Urban heat island (UHI), an iconic consequence of anthropogenic activities and climate condition, affects air pollution, energy use, and health. Therefore, better understanding of the temporal dynamics of UHI is required for sustainable urban planning to mitigate air pollution under a changing climate. Here, we present the evolution of UHI intensity (UHIi) and its controlling factors in the Seoul metropolitan area, Korea, over the last 56 years (1962–2017), which has experienced unique compressed economic growth and urban transformation under monsoon climate. The analysis demonstrated an inverted U-shape long-term variation of UHIi with the progress of urban transformation and economic climate which has not been reported in Asian cities before. Meanwhile, short-term variations in UHIi are related to both diurnal temperature range and duration after rainfall event unlike previous studies, and the UHIi was exacerbated by heat waves. Our findings suggest that the UHIi will exhibit different temporal dynamics with future changes in the monsoon climate, and heat waves in the urban area will be reinforced if current rapid urbanization continues without a shift toward sustainable and equitable development. Asian cities that are likely to face the similar urbanization trajectory and the implications are that urban (re)development strategy considers changes in rainfall magnitude and timing due to monsoon system variation under changing climate and plans to mitigate synergy between heat wave and UHI in this area.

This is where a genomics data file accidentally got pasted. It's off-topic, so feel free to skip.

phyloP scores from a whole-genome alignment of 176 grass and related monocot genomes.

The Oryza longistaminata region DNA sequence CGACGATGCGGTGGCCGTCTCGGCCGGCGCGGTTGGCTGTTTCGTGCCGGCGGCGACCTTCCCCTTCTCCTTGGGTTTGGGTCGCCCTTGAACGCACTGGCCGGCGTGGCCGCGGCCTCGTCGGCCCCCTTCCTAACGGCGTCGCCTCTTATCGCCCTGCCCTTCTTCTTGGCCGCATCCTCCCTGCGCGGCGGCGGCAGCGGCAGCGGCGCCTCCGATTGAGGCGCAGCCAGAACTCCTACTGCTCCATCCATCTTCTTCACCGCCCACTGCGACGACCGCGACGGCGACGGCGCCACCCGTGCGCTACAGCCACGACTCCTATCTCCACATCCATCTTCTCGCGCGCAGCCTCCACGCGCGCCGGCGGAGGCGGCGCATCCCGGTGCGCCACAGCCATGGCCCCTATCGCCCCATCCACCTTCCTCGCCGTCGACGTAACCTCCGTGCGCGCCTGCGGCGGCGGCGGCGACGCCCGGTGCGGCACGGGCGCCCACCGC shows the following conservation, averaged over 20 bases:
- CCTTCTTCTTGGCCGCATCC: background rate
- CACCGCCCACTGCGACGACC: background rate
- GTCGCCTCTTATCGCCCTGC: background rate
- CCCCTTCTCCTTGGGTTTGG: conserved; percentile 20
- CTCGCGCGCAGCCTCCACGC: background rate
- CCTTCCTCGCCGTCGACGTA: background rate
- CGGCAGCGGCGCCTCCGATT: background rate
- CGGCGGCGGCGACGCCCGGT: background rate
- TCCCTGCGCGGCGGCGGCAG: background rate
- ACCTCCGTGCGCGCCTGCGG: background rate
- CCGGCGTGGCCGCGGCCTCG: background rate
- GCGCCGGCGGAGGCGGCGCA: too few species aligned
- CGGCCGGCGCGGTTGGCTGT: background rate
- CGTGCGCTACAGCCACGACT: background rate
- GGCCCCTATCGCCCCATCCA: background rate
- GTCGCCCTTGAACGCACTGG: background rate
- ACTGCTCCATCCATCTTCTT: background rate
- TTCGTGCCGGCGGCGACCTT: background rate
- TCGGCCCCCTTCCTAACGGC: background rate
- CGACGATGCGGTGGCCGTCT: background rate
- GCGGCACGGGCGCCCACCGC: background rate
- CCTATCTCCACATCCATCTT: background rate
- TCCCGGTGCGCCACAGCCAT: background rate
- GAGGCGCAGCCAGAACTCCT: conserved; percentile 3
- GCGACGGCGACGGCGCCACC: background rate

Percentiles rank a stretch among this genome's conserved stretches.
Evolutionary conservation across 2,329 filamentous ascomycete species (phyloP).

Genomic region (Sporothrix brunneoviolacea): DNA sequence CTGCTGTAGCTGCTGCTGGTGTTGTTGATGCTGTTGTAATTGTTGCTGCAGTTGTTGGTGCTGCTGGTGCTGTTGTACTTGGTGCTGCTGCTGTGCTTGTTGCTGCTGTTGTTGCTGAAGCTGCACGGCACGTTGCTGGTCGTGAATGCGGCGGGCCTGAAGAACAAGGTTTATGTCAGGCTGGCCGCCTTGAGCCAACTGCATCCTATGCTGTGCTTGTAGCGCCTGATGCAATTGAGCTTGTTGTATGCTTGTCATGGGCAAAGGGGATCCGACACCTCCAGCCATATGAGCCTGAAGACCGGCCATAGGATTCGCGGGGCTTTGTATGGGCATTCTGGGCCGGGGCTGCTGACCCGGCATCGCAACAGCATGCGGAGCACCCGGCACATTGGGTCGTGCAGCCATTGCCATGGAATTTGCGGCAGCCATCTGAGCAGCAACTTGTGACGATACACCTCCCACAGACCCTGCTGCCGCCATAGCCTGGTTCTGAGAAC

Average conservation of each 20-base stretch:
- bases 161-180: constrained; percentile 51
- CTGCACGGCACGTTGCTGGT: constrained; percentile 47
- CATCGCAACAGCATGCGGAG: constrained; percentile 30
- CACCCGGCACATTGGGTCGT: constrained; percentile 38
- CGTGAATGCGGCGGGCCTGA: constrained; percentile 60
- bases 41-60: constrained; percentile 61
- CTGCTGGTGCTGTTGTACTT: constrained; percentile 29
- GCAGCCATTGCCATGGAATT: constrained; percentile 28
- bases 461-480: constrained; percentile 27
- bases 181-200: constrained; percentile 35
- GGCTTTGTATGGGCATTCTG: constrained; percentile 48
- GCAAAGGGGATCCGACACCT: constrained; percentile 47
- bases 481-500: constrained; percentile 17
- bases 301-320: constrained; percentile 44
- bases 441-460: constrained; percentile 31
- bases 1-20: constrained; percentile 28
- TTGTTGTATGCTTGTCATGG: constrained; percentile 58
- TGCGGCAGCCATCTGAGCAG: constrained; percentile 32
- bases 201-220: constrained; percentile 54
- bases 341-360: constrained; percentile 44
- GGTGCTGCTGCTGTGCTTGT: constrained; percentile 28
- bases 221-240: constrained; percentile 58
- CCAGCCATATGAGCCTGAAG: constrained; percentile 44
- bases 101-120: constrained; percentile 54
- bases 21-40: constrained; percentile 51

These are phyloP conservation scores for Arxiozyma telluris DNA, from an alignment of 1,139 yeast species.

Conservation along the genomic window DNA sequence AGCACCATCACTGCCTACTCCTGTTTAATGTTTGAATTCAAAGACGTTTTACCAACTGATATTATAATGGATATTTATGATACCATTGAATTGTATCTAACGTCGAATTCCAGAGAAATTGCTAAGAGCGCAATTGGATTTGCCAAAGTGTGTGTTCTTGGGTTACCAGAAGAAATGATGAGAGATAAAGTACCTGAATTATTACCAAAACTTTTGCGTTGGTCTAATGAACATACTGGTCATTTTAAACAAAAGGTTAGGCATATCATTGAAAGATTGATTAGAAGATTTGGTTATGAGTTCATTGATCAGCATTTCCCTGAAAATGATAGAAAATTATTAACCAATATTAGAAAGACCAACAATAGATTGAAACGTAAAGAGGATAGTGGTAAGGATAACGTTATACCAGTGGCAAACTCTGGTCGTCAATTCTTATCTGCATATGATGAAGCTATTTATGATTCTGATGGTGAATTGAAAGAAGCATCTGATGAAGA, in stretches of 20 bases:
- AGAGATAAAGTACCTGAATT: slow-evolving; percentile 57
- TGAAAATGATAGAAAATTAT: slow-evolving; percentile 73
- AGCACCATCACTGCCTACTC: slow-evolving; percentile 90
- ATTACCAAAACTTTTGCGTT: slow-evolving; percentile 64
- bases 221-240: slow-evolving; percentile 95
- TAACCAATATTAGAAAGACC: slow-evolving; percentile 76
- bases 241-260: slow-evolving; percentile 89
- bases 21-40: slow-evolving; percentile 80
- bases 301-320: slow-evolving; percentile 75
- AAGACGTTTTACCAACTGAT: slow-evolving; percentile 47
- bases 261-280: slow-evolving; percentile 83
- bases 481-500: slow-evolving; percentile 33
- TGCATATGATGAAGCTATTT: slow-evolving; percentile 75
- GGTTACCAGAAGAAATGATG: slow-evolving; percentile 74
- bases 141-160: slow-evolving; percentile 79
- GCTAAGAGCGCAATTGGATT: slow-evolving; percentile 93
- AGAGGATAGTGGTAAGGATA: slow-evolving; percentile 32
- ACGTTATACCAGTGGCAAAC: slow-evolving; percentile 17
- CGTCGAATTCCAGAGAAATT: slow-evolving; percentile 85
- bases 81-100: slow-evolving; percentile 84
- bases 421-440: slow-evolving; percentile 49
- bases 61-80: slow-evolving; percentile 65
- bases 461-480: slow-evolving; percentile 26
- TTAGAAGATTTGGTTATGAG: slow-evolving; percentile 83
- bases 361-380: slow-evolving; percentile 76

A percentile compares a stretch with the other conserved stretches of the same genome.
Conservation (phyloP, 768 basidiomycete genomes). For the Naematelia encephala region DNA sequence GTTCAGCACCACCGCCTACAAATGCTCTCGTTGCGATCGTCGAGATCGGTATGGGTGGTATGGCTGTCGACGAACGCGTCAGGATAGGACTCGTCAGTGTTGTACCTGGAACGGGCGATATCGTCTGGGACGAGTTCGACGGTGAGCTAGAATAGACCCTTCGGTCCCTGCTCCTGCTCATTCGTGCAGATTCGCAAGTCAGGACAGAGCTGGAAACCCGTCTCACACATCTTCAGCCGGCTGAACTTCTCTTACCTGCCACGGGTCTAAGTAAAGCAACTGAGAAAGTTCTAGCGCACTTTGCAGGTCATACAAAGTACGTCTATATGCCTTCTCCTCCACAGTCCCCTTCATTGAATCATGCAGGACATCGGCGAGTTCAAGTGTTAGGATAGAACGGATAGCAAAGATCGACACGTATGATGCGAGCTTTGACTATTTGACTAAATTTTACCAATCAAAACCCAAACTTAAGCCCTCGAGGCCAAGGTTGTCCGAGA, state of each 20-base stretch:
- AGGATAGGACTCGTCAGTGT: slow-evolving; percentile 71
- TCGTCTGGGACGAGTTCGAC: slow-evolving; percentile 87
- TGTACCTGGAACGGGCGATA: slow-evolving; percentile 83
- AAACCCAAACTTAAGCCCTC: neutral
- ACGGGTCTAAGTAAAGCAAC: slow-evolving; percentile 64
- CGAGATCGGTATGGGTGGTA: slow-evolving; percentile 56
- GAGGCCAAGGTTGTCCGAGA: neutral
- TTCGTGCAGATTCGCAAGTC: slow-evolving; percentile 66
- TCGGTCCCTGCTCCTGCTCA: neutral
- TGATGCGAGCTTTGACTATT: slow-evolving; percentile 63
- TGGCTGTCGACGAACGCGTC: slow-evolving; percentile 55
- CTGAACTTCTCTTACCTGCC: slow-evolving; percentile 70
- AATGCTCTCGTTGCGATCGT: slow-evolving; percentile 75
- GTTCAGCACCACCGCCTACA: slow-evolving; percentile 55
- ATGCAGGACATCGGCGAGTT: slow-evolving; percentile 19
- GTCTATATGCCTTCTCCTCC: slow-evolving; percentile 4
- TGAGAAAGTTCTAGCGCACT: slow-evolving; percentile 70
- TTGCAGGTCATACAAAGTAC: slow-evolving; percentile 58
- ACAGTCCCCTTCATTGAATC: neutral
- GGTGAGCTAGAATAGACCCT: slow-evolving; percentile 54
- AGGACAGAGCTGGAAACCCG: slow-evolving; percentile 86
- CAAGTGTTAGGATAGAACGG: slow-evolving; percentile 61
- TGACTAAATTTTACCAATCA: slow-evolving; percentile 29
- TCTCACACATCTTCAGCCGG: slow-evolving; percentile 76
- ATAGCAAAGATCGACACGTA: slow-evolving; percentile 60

Bibliographical noteFunding Information:
This publication was supported by the National Research Foundation of Korea (NRF) grant funded by the Korea government (MSIT) (No. NRF-2018R1A5A1024958) and the Korea Polar Research Institute (KOPRI, PN19081). The first author was supported by the Global Ph.D. Fellowship Program (NRF-2015H1A2A1030932).
This publication was supported by the National Research Foundation of Korea (NRF) grant funded by the Korea government ( MSIT ) (No. NRF-2018R1A5A1024958 ) and the Korea Polar Research Institute ( KOPRI, PN19081 ). The first author was supported by the Global Ph.D. Fellowship Program ( NRF-2015H1A2A1030932 ).
All Science Journal Classification (ASJC) codes
- Health, Toxicology and Mutagenesis